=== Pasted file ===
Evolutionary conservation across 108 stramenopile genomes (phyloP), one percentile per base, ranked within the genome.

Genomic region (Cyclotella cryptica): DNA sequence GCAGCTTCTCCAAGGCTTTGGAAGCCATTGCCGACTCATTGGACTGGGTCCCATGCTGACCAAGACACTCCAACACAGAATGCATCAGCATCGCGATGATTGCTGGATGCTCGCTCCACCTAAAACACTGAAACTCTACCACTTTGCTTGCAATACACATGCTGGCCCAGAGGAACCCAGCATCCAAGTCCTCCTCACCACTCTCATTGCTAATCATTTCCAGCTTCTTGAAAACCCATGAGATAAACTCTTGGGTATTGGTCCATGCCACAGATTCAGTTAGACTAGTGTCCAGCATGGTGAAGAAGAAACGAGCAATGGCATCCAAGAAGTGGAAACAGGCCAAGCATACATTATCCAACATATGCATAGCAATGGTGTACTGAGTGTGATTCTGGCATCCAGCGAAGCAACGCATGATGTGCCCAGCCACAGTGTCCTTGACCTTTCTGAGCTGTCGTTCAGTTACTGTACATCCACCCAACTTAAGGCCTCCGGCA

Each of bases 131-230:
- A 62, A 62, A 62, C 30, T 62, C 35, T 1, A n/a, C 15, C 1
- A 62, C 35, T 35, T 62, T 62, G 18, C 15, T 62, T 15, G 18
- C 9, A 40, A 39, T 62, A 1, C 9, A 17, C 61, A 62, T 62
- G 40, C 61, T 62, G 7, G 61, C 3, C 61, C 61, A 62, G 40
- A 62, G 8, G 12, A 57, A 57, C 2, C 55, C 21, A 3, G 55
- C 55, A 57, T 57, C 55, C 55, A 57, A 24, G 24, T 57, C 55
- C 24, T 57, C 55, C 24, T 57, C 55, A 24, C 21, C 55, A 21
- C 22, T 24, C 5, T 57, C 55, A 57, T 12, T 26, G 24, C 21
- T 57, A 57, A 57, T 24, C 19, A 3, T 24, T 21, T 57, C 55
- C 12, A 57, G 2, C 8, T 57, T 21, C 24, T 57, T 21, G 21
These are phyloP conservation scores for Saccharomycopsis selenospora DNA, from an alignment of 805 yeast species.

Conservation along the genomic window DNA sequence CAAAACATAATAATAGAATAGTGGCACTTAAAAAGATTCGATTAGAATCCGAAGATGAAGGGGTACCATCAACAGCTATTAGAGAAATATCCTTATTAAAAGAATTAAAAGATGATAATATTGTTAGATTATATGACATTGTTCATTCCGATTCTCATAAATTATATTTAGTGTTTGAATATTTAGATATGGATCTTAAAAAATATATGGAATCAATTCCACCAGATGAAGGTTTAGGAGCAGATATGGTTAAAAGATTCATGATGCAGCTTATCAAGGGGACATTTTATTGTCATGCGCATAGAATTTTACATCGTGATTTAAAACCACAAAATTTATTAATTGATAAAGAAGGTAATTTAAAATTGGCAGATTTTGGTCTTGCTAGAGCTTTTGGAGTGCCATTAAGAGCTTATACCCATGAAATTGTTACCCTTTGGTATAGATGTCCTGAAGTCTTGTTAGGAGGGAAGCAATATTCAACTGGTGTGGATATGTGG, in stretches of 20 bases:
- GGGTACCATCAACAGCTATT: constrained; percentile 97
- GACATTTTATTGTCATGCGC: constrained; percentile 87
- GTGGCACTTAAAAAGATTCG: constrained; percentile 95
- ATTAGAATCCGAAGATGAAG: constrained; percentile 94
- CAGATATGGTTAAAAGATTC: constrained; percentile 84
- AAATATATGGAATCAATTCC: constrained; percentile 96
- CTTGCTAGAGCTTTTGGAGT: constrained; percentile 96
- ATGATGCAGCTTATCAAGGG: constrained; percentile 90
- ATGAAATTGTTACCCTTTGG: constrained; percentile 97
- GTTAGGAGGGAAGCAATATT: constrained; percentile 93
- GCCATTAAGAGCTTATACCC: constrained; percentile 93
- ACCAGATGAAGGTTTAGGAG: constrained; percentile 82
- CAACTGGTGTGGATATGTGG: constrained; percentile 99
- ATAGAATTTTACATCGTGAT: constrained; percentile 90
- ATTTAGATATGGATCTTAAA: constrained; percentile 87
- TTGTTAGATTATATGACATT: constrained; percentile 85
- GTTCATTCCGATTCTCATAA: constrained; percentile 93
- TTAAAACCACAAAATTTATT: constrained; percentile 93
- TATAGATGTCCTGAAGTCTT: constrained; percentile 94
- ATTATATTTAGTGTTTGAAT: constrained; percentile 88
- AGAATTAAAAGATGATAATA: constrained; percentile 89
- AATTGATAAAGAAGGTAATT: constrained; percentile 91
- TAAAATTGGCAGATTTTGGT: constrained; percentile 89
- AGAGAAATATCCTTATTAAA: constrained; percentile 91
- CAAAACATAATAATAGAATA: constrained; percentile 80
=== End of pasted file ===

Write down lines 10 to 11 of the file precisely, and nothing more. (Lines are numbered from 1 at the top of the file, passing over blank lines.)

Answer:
- C 24, T 57, C 55, C 24, T 57, C 55, A 24, C 21, C 55, A 21
- C 22, T 24, C 5, T 57, C 55, A 57, T 12, T 26, G 24, C 21